The following article was originally published by CNN. The importance of this article, although being published by bourgeois media, is the lack of evidence in which has been revealed. Throughout the mainstream press we’ve been given this story of a “mass grave” found with 1,200-1,700 human remains inside. Then we came to found out that the so-called “mass grave” hasn’t even been excavated yet, let alone an autopsy for all the remains (yet-to-be) found. And now, as CNN reports below, all that has been found, as of yet, are animal bones. So much for the “mass grave” of dead Abu Salim prisoners.
The “mass grave” story is so crucial to the Libyan rebels because it would be the only evidence of a so-called “1996 massacre at Abu Salim prison.” No evidence has been recovered of such an event, and has only been promoted by the opposition of Gaddafi’s leadership, the Western imperialist nations and their propaganda media network – this also includes the various NGO’s that operate under the interests of Western capitalism/imperialism. Without the grave site, there is no evidence of a massacre:
September 26, 2011
Tripoli, Libya (CNN) — Officials with Libya’s transitional government announced Sunday they have located a site they suspect is a mass grave, although no excavation has taken place and no human remains have been found.
The Tripoli site was located by revolutionaries on August 20, said Kamal el Sherif, a member of a National Transitional Council committee. The NTC claims the grave may hold 1,270 bodies, victims of a 1996 massacre at Tripoli’s Abu Salim prison.
A CNN team was brought to the site, a muddy field, with other media, and found only what appeared to be animal bones.
The NTC committee called on international governments for help.
“There is a lot more to be done to reach the actual truth of this massacre,” said Dr. Salem Fergani, a committee member. “To be honest, we were not prepared to deal with such human massacres, so we request the assistance of the international community. We need specialists in the field to help us in identifying the victims … this is a national mission. The families of these victims have the right to learn the truth about their deceased sons.”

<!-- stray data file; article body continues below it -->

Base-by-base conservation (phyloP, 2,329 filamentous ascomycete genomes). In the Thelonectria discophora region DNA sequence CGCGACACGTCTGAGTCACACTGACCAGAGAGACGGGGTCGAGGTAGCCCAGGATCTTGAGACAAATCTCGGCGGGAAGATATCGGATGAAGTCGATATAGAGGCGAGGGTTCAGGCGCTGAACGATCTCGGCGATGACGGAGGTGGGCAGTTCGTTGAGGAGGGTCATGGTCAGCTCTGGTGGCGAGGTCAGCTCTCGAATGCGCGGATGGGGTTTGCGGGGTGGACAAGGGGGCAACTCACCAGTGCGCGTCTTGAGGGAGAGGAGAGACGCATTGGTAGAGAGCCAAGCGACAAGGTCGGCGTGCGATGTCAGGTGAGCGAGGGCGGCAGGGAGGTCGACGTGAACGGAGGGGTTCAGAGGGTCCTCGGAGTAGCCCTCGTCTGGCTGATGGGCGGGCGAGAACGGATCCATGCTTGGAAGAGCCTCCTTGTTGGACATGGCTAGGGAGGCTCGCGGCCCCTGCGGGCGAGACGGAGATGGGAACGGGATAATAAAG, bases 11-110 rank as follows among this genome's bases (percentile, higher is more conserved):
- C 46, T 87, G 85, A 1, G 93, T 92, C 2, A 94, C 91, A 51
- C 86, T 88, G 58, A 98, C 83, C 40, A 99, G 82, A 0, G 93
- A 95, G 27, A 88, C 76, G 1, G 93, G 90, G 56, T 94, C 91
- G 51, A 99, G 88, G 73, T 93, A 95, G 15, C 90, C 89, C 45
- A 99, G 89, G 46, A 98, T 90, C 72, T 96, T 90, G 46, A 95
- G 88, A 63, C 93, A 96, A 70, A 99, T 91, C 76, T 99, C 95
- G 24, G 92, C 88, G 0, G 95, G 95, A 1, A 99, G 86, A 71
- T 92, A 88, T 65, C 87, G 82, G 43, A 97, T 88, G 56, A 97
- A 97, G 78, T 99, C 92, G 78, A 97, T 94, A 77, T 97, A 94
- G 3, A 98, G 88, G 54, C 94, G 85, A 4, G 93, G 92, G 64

“We will only start digging the grave when the team is fully intact with the proper team of experts, consultants and forensic teams,” said Abdul Wahad Gady, a member of the military council and committee in charge of the site. “So far we have not received any response from international agencies regarding support to our mission. We will announce the excavation in due time.”
Former guards at the prison cooperated in helping find the grave and provide details of the massacre, said Gady. He said he is a former prisoner who was at Abu Salim when the deaths took place.
The bones are scattered around an area with about a 100-meter radius, Fergani said. Members of the media were taken to the site on Sunday. Family members of the Abu Salim victims also turned up at the site.
On June 28, 1996, prisoners rioting over poor conditions and restricted family visits seized a guard and escaped from their cells.
“Five or seven minutes after it started, the guards on the roofs shot at the prisoners who were in the open areas,” former prisoner Hussein Shafei told Human Rights Watch in an interview years later.
Security officials ordered the shooting to stop and feigned negotiations, he told the organization. But officials instead called in firing squads to gun down the prisoners.
After the inmates agreed to return to their cells, they were taken to prison outdoor areas, blindfolded, handcuffed, and shot.
At first, said Gady, the bodies were buried inside the prison walls, but moved outside the walls in 1999.
The government of ousted Libyan leader Moammar Gadhafi did not acknowledge the killings and denied any crime had taken place. Some families filed a complaint against the government in 2007, Human Rights Watch said, and Gadhafi’s government offered them compensation in exchange for their silence.
The families refused, calling it a bribe, and instead began holding protests each Saturday in Benghazi, one of the spots where the Libyan unrest began this year.
It could take years to identify all the bodies through DNA, Fergani said Sunday.